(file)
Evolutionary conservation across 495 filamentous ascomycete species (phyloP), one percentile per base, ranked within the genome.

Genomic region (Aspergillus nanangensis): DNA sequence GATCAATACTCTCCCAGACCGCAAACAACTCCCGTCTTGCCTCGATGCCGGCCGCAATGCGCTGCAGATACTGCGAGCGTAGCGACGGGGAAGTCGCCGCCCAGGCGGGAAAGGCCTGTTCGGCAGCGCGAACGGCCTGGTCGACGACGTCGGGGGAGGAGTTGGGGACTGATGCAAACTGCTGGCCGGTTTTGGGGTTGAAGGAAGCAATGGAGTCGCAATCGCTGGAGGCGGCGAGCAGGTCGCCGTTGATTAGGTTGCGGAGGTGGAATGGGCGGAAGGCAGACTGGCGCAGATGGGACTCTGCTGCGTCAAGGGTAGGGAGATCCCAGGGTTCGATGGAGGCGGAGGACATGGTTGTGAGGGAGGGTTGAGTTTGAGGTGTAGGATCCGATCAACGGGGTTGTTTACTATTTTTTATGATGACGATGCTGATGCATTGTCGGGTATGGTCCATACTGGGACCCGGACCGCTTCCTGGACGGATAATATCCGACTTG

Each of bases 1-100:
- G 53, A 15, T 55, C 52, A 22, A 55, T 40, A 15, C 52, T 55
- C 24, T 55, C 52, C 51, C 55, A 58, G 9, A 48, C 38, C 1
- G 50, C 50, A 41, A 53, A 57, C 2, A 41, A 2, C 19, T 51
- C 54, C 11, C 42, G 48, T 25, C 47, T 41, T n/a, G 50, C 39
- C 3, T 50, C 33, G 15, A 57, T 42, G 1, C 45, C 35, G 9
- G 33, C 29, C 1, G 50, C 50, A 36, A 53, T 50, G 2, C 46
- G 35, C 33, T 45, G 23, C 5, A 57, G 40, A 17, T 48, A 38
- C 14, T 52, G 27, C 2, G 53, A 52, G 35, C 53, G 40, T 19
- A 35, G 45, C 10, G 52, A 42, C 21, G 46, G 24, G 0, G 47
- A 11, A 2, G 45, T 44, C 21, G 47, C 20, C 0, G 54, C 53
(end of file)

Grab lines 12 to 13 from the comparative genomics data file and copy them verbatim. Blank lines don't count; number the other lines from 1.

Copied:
- A 35, G 45, C 10, G 52, A 42, C 21, G 46, G 24, G 0, G 47
- A 11, A 2, G 45, T 44, C 21, G 47, C 20, C 0, G 54, C 53